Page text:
Matoi SushiPosted: 04/23/2012
Although Vancouver boasts a plethora of sushi restaurants, very few are authentically Japanese. While it doesn’t really matter to me who makes the food as long as it tastes good, I do find that I’m drawn to authentically Japanese-owned and operated restaurants, maybe just because they’re in the minority. Whatever the reason, the family and I drove down to Matoi Sushi near Coquitlam Centre on a Saturday night.
Our usual go-to place for sushi is Sushi Garden (the Lougheed location), but we rarely eat in. My parents are annoyed by the closeness of the tables, the endless waiting for seats, and the general noise and chaotic atmosphere of eating in, so we just get takeout. Another con of Sushi Garden is that the food is not made with care. While their popularity ensures constant turnover and therefore freshness of ingredients, the frenzy of orders requires the sushi chefs to work quickly, and so while the food is prepared fast, not much attention goes into presentation. This matters less for takeout orders, but still.
Well, Matoi Sushi satisfied my parents’ need for peace and quiet. The restaurant consists of several tables, a small sushi bar, as well as a few private rooms. The tables had enough space between them to ensure a degree of privacy to our conversations. Upon arriving we were greeted enthusiastically by the waitstaff, who seated us promptly.
To start, we ordered the Red Tuna Sashimi off the sheet of specials. At $8.95, this was a small portion, but unsurprising, since red tuna is quite pricey to begin with. Luckily, they gave us four pieces so we could each have one! We were all impressed by the quality of the sashimi. The fish tasted fresh, and while soft, was not mushy, and retained some natural sweetness. My mom also noted that they serve white ginger, as opposed to the glaringly pink ginger they serve at other sushi restaurants (often a product of food colouring). Still, we would have appreciated a larger portion for the price we paid.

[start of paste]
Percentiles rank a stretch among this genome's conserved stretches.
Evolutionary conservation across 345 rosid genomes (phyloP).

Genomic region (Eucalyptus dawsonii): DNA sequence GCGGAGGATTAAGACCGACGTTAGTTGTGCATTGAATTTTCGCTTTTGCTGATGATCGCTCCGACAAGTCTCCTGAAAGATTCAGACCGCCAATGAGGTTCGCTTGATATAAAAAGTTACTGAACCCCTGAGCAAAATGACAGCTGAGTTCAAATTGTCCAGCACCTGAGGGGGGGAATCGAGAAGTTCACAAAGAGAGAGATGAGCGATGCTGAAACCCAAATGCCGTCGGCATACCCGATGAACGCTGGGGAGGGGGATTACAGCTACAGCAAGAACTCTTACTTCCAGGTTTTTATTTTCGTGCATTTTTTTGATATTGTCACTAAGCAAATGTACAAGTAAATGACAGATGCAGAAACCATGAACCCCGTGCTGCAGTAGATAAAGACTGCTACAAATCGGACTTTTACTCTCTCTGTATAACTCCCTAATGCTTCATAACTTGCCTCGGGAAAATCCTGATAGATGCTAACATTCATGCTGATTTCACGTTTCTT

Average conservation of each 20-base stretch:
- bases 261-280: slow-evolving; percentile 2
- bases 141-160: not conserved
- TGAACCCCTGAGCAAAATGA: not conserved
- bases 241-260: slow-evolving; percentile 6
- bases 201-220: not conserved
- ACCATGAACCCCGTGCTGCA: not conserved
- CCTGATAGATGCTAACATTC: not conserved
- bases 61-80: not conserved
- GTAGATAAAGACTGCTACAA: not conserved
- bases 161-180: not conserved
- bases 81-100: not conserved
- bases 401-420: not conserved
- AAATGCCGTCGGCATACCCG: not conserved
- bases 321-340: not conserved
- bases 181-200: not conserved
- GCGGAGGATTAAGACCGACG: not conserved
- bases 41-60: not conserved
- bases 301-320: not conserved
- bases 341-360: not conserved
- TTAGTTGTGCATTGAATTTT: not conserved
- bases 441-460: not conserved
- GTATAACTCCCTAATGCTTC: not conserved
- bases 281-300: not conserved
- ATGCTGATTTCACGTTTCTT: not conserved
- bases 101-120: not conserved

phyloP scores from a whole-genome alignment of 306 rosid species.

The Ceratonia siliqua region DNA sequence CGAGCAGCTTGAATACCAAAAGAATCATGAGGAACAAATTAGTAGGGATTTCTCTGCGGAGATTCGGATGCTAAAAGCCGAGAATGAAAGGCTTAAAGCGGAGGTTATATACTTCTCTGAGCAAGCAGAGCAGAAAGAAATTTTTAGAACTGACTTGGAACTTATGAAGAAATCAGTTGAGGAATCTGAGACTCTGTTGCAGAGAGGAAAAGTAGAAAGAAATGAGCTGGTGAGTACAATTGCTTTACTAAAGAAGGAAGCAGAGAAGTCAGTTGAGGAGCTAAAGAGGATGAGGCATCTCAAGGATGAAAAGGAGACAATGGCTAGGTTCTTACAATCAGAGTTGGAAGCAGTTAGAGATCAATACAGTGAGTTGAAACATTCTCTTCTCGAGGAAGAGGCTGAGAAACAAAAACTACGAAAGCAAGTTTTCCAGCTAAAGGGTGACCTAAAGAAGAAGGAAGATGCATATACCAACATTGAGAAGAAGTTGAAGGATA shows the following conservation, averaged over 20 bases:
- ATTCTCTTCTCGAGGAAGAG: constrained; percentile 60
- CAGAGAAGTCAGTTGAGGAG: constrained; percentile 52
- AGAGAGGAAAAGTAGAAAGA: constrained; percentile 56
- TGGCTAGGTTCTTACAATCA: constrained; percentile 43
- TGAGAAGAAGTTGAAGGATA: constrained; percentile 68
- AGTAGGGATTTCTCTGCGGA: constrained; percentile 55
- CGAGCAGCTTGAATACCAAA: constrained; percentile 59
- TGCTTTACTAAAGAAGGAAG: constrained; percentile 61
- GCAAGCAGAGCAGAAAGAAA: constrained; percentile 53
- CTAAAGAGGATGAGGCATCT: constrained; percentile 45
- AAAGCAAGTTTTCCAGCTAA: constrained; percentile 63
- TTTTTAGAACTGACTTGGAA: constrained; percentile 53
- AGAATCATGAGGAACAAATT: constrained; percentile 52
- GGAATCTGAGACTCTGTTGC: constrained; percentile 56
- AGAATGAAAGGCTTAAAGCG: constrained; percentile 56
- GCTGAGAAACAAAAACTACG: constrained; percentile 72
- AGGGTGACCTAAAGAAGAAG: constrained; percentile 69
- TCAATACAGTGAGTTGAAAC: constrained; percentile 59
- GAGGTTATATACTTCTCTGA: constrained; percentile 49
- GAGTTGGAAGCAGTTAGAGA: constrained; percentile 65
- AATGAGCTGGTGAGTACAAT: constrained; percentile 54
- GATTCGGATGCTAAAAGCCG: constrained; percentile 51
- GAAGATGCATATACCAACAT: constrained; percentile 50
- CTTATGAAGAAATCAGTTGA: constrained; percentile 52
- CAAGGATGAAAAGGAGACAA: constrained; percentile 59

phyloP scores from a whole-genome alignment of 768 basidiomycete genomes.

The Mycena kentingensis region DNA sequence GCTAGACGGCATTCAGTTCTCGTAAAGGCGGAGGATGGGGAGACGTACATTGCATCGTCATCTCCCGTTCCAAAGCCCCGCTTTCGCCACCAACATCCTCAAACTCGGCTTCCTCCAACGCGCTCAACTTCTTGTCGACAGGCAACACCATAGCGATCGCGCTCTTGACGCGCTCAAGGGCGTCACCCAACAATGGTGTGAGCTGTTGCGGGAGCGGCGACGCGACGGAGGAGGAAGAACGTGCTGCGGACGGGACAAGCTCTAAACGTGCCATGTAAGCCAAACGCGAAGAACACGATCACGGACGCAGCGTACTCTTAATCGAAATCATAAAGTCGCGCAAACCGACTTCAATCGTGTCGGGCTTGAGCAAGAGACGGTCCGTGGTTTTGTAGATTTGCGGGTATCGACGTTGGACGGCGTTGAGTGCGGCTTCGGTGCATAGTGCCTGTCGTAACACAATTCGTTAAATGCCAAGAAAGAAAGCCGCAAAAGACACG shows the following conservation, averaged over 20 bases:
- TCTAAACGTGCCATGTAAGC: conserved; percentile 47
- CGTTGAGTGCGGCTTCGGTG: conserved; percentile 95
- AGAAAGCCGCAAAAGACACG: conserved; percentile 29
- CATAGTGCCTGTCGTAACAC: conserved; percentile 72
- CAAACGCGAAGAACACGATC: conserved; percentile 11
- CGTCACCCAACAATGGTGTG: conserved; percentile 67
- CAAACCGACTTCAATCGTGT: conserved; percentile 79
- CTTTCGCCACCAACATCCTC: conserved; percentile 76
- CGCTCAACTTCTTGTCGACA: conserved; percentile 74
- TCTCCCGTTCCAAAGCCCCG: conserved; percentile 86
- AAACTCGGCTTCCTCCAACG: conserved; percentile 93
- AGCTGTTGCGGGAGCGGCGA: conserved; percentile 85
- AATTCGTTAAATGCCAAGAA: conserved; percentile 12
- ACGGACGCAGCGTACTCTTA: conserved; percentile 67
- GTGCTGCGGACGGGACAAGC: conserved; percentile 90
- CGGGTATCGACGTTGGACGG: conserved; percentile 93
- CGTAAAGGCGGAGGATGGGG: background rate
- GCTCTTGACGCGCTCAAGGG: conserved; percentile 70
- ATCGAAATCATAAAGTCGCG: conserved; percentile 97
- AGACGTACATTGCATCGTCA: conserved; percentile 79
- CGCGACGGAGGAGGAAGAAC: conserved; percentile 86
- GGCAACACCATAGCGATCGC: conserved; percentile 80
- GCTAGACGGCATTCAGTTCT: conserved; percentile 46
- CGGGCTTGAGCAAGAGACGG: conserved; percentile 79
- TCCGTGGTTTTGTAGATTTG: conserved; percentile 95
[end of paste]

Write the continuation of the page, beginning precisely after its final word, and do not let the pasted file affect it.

I ordered the Oyako Don. I like to order this wherever I see it on the menu, because a lot of sushi places don’t make it. This version was quite tasty. The egg was smooth, the chicken pieces moist and juicy, and the rice wasn’t overly sauced or overly dry. There was a reasonable portion of fried onion present, which provided a necessary textural contrast. For the price we paid, this was also a respectable portion size. Out of all the dishes we tried, I think this was the best value, although I suppose their high prices are due to the high quality of their sashimi. The sauce was quite sweet–my mom commented that the sweetness probably was from the addition of mirin to the sauce. Ah well, I still enjoyed it!
My mom had the Tempura Udon. She found the soup a little salty, but the portion size was respectable again, since it was a cooked item. The tempura had been freshly fried and included carrot, green pepper, zucchini, and prawn (although no yam, which is my favourite). The noodles were enjoyably chewy.